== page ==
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Sir it into pasta sauce or sprinkle it on your eggs. Italian seasoning brings sunny Mediterranean flavor to all kinds of dishes.
This herb blend typically consists of dried basil, oregano, rosemary, thyme, sage, marjoram and savory. Other variations include the addition of coriander and red pepper flakes. Representing the traditional seasonings of Italian cuisine, this flavor-booster has become a kitchen classic for its versatility and ease of use in a wide variety of recipes.
Italian seasoning can be purchased pre-mixed in your grocer's spice aisle. But you can easily make your own mix with dried herbs that you already have on-hand: combine two teaspoons each of basil, marjoram and oregano with one teaspoon of sage.
As with all herbs and spices, keep in an airtight container, away from heat, moisture and sunlight (avoid storing near the stove or windows). Seasoning blends typically retain their freshness for one to two years.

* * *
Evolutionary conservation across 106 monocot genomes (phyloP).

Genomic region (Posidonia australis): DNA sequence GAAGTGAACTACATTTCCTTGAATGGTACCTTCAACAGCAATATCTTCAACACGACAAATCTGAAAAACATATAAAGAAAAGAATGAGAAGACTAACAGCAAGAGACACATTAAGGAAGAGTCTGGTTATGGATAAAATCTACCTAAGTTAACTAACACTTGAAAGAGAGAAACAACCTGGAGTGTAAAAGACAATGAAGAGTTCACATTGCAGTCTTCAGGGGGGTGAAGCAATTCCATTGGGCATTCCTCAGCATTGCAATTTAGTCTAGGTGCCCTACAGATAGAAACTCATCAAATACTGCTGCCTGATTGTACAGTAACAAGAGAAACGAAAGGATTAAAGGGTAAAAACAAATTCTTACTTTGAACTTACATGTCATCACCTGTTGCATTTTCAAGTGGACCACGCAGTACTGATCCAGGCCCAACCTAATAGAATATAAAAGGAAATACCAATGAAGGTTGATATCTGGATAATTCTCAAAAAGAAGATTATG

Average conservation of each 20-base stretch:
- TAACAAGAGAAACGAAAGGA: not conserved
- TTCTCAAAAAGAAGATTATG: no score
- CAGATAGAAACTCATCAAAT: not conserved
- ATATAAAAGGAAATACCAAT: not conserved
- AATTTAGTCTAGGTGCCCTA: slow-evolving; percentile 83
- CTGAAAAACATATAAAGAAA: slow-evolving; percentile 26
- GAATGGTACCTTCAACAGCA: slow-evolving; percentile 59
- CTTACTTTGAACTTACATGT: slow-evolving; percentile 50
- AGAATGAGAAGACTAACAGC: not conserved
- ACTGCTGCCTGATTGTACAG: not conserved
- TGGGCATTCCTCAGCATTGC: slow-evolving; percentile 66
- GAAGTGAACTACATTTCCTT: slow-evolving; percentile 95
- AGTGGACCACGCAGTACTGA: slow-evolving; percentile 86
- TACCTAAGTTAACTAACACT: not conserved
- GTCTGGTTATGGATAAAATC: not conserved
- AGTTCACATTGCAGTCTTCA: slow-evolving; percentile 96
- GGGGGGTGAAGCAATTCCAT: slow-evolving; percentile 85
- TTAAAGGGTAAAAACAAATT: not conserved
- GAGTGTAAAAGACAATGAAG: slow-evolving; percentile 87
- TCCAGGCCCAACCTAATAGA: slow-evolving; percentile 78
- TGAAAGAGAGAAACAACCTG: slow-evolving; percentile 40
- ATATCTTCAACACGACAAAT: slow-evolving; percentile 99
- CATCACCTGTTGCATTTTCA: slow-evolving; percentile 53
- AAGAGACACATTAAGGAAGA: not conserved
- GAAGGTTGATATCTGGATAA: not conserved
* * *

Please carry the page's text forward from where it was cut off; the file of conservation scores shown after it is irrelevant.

Italian seasoning will not spoil, but it will lose strength over time. You can test for freshness by crushing a little bit in your hand. The color should be vibrant and the aroma should be apparent. If not, it's time to replace it.
Usage TipsThis robust seasoning brings the classic taste of Italy to all kinds of dishes. Sprinkle it on pizza, sub sandwiches and fresh tomatoes or stir it into pasta sauce, meat marinades or soups and stews. Use it to season beef, poultry and lamb before roasting or mix it with butter and Parmesan cheese for a delicious French bread spread.
Follow these tips to keep your Italian seasoning and other spices and herbs fresh:
• Use a completely dry measuring spoon when dipping into the bottle or container.
• Avoid sprinkling directly from the bottle into a steaming pot. The hot moisture causes caking and hastens flavor loss.
Try one of our favorite Italian seasoning recipes:
Simple Pizza Sauce
beef, bread, butter, cheese, eggplant, eggs, fish, lamb, olive oil, potatoes, poultry, rice, stuffing, tomatoes, veal, vinegar, zucchini